My friend looks at me, head cocked to the side, and says, “Passive observation. If that isn’t all of happiness, it’s at least a necessary component.”
He knows what I’m thinking most of the time, and most of the time I’m thinking, “Man, this place makes people wise.”
We are talking over lunch about happiness and joy, most people weighing in on their definitions, when they feel happiest. We eat roti and daal with our hands and laugh at each other trying to make Hindi sounds. We sing the soundtrack of The Lion King 2.
I’m happiest when I transcend my own judgement. When someone starts to say something I disagree with, and I feel my throat tense, ready to interject, to prove myself, to add my two cents, but then I listen instead. I observe myself within my world; a bystander to the miracle which is existence. I’m watching us laugh and eat, i’m watching myself not share my story that I think is funnier or more extreme than the one being told. I pull my lips a little tighter against my teeth and stare at the 8 strangers around the table. We couldn’t be more different, by America’s standards at least, and we click. We’ve known each other for almost three weeks, and we barely know each other’s past. I guess knowing that these are the kind of people who are drawn to Varanasi, the holiest, dirtiest, and oldest city in the world, is enough for us.
We are walking later with Anjay. If anyone knows Banaras, its Anjay. This is his city. Pick up any book about the place, and he will get a shout out, a thank you, a “dhanyavad,” for showing the author the city in a way he could have never seen it otherwise. He glides through the alleys and storefronts with absurd grace, gently touching people (distinct from the harsh shove most Bananasi’s exercise) as they part for his path. He’s a wise man. Everyone knows him and smiles. I haven’t seen these men smile before.
We walk as a group through temples and Ghats, alleys and restaurants. Our feet are muddy. We arrive at a Bodhi tree in the old city. “I love seeing roots break through the stone,” my friend says. “I just love complex root systems.” He knows what I’m thinking again. When nature overcomes I cheer for it. I smile at the moss, at the grass poking through the cracks of a new cement block. It’s the ever evidence of the contrast, the cycle, and the unison of this world.
This is the most holy city in the world. It is considered to not actually sit on the earth but rather hover above it, serving as the center of the universe–– as the liaison to Moksha, to heaven, to higher being. The rivers are clogged with trash. There is no drainage and when it rains the cow shit washes over everything. I watch a woman beat her child on my way to the river. The men stare at me, at all the women, piercing them with vacant eyes. Children touch my feet and beg for rupees.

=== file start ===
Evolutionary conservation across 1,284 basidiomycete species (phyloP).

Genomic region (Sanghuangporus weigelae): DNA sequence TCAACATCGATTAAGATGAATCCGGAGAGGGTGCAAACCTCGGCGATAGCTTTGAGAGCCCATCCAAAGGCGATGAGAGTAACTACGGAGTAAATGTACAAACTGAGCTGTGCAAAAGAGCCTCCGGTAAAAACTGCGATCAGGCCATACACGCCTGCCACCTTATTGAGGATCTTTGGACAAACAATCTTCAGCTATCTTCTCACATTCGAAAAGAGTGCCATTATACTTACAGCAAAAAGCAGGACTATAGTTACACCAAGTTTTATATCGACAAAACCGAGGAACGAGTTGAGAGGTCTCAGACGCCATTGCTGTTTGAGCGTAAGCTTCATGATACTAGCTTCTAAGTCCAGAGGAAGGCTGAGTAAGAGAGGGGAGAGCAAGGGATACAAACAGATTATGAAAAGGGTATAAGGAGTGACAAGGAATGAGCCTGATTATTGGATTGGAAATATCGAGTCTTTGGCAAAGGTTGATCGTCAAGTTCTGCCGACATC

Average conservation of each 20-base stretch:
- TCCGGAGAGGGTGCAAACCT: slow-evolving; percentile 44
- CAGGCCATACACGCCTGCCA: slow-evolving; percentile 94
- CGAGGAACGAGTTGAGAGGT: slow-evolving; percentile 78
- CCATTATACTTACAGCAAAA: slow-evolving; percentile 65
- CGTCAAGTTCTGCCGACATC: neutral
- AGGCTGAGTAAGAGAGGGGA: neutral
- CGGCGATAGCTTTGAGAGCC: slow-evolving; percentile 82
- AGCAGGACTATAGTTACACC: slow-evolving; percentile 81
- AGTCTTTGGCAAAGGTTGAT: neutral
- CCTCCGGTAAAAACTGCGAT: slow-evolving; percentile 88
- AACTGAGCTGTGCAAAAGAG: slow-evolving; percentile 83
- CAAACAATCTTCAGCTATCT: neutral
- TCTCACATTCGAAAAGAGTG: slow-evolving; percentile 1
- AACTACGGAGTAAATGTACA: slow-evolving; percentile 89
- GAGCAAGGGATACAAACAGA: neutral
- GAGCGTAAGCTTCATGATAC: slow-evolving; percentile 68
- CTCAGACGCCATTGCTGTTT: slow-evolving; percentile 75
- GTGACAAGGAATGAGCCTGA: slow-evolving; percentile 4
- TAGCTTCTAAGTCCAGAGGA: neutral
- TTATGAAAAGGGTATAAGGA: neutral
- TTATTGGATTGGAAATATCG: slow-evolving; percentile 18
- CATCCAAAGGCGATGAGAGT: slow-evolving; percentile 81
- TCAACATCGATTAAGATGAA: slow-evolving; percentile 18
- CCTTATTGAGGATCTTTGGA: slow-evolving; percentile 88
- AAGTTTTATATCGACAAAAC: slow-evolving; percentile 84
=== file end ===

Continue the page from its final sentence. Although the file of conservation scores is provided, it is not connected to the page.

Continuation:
When I came here I thought you needed to be a hardened person to live here. You needed to be the kind of person so distant, detached that you could watch by a starving woman, say JiNahi, avoid eye contact with every male, get rammed by a water buffalo, and inhale human ash from the burning carcasses around you and feel nothing. I was wrong.
It takes a heart to relish in the contrast. To take a step back and to observe. To not settle for monotony, but rather to yearn for the rich itching intensity of discomfort and light.
We are on the water, floating (quite literally) upstream along the Ganges. There is a reason people chose to view the city this way. From this view you see the cremations, the bathers, the candles floating in the water, all drenched in the hazy fog of dusk. You look on from your gentle rocking and you feel your heart beat and your breath intake. You witness the harshest extremes the world has to offer coexisting, being played out before you on the stage of this sacred, eternal river.
But you don’t think any of this. For the first true time in your life, you don’t think anything at all. You are outside and within. You are. I am.
We step off the boat, a pack of rowdy American 20 somethings filing in a hushed line. An hour spent in evening silence, unintentionally. We float off, gliding on our paths, without a word, but with an understanding. We delve back deep into the heart of the city. We all go home.